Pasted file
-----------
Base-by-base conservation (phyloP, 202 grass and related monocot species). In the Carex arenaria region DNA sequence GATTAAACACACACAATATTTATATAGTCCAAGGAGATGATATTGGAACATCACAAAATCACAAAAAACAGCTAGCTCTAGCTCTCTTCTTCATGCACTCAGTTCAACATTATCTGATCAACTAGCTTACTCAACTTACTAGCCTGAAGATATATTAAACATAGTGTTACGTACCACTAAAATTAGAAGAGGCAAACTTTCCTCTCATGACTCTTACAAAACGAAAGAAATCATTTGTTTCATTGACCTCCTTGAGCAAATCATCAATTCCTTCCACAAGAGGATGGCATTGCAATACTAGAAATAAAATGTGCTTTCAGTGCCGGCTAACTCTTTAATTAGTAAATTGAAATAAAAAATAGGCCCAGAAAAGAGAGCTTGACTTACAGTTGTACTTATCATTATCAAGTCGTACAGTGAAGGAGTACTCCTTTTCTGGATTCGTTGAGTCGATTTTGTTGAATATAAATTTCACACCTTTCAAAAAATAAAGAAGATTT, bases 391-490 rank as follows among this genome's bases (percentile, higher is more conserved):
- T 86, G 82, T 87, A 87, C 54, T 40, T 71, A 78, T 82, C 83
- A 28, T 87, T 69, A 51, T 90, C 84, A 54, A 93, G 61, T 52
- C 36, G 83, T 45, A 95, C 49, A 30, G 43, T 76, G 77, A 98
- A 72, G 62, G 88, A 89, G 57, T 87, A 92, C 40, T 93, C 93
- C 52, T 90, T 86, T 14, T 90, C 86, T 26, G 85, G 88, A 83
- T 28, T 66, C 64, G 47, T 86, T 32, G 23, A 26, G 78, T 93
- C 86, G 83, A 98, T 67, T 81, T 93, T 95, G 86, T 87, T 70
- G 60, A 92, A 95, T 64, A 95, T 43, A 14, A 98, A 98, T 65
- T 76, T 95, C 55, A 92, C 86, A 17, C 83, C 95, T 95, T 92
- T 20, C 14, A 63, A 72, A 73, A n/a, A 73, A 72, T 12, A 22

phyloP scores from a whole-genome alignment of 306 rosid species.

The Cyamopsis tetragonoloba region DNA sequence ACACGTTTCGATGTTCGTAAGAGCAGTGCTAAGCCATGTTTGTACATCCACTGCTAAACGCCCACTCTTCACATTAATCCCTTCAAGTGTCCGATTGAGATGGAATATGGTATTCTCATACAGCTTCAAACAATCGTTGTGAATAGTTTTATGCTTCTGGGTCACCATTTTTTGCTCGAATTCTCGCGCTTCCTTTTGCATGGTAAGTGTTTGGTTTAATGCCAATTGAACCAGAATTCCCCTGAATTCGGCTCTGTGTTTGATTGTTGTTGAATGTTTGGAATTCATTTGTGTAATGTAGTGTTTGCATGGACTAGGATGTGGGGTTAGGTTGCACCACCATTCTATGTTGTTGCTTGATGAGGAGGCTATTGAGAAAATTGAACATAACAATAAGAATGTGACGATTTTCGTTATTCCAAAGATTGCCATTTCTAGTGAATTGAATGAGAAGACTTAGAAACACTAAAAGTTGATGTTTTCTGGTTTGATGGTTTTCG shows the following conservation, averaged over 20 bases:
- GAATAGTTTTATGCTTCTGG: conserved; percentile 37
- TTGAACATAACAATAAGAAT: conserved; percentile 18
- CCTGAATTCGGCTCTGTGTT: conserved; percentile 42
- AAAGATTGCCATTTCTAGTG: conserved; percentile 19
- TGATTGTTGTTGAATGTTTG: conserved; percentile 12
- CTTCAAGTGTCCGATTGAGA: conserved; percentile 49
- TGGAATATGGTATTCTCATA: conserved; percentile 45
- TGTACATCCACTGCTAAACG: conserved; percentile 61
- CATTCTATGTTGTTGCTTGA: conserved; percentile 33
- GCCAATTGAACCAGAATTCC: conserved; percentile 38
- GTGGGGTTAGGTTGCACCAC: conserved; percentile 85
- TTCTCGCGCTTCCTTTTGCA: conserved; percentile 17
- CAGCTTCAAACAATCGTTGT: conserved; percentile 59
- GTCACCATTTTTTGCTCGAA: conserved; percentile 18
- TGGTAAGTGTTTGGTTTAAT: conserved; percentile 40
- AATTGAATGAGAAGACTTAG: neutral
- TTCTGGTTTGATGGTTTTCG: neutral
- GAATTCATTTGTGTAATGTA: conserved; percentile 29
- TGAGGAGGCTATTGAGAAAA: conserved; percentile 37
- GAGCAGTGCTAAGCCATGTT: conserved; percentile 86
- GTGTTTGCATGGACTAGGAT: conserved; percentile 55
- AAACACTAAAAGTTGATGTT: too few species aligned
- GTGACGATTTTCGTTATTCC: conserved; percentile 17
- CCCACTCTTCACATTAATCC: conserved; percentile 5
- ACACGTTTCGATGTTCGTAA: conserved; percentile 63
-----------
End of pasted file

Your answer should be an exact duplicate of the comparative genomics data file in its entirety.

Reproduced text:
Base-by-base conservation (phyloP, 202 grass and related monocot species). In the Carex arenaria region DNA sequence GATTAAACACACACAATATTTATATAGTCCAAGGAGATGATATTGGAACATCACAAAATCACAAAAAACAGCTAGCTCTAGCTCTCTTCTTCATGCACTCAGTTCAACATTATCTGATCAACTAGCTTACTCAACTTACTAGCCTGAAGATATATTAAACATAGTGTTACGTACCACTAAAATTAGAAGAGGCAAACTTTCCTCTCATGACTCTTACAAAACGAAAGAAATCATTTGTTTCATTGACCTCCTTGAGCAAATCATCAATTCCTTCCACAAGAGGATGGCATTGCAATACTAGAAATAAAATGTGCTTTCAGTGCCGGCTAACTCTTTAATTAGTAAATTGAAATAAAAAATAGGCCCAGAAAAGAGAGCTTGACTTACAGTTGTACTTATCATTATCAAGTCGTACAGTGAAGGAGTACTCCTTTTCTGGATTCGTTGAGTCGATTTTGTTGAATATAAATTTCACACCTTTCAAAAAATAAAGAAGATTT, bases 391-490 rank as follows among this genome's bases (percentile, higher is more conserved):
- T 86, G 82, T 87, A 87, C 54, T 40, T 71, A 78, T 82, C 83
- A 28, T 87, T 69, A 51, T 90, C 84, A 54, A 93, G 61, T 52
- C 36, G 83, T 45, A 95, C 49, A 30, G 43, T 76, G 77, A 98
- A 72, G 62, G 88, A 89, G 57, T 87, A 92, C 40, T 93, C 93
- C 52, T 90, T 86, T 14, T 90, C 86, T 26, G 85, G 88, A 83
- T 28, T 66, C 64, G 47, T 86, T 32, G 23, A 26, G 78, T 93
- C 86, G 83, A 98, T 67, T 81, T 93, T 95, G 86, T 87, T 70
- G 60, A 92, A 95, T 64, A 95, T 43, A 14, A 98, A 98, T 65
- T 76, T 95, C 55, A 92, C 86, A 17, C 83, C 95, T 95, T 92
- T 20, C 14, A 63, A 72, A 73, A n/a, A 73, A 72, T 12, A 22

phyloP scores from a whole-genome alignment of 306 rosid species.

The Cyamopsis tetragonoloba region DNA sequence ACACGTTTCGATGTTCGTAAGAGCAGTGCTAAGCCATGTTTGTACATCCACTGCTAAACGCCCACTCTTCACATTAATCCCTTCAAGTGTCCGATTGAGATGGAATATGGTATTCTCATACAGCTTCAAACAATCGTTGTGAATAGTTTTATGCTTCTGGGTCACCATTTTTTGCTCGAATTCTCGCGCTTCCTTTTGCATGGTAAGTGTTTGGTTTAATGCCAATTGAACCAGAATTCCCCTGAATTCGGCTCTGTGTTTGATTGTTGTTGAATGTTTGGAATTCATTTGTGTAATGTAGTGTTTGCATGGACTAGGATGTGGGGTTAGGTTGCACCACCATTCTATGTTGTTGCTTGATGAGGAGGCTATTGAGAAAATTGAACATAACAATAAGAATGTGACGATTTTCGTTATTCCAAAGATTGCCATTTCTAGTGAATTGAATGAGAAGACTTAGAAACACTAAAAGTTGATGTTTTCTGGTTTGATGGTTTTCG shows the following conservation, averaged over 20 bases:
- GAATAGTTTTATGCTTCTGG: conserved; percentile 37
- TTGAACATAACAATAAGAAT: conserved; percentile 18
- CCTGAATTCGGCTCTGTGTT: conserved; percentile 42
- AAAGATTGCCATTTCTAGTG: conserved; percentile 19
- TGATTGTTGTTGAATGTTTG: conserved; percentile 12
- CTTCAAGTGTCCGATTGAGA: conserved; percentile 49
- TGGAATATGGTATTCTCATA: conserved; percentile 45
- TGTACATCCACTGCTAAACG: conserved; percentile 61
- CATTCTATGTTGTTGCTTGA: conserved; percentile 33
- GCCAATTGAACCAGAATTCC: conserved; percentile 38
- GTGGGGTTAGGTTGCACCAC: conserved; percentile 85
- TTCTCGCGCTTCCTTTTGCA: conserved; percentile 17
- CAGCTTCAAACAATCGTTGT: conserved; percentile 59
- GTCACCATTTTTTGCTCGAA: conserved; percentile 18
- TGGTAAGTGTTTGGTTTAAT: conserved; percentile 40
- AATTGAATGAGAAGACTTAG: neutral
- TTCTGGTTTGATGGTTTTCG: neutral
- GAATTCATTTGTGTAATGTA: conserved; percentile 29
- TGAGGAGGCTATTGAGAAAA: conserved; percentile 37
- GAGCAGTGCTAAGCCATGTT: conserved; percentile 86
- GTGTTTGCATGGACTAGGAT: conserved; percentile 55
- AAACACTAAAAGTTGATGTT: too few species aligned
- GTGACGATTTTCGTTATTCC: conserved; percentile 17
- CCCACTCTTCACATTAATCC: conserved; percentile 5
- ACACGTTTCGATGTTCGTAA: conserved; percentile 63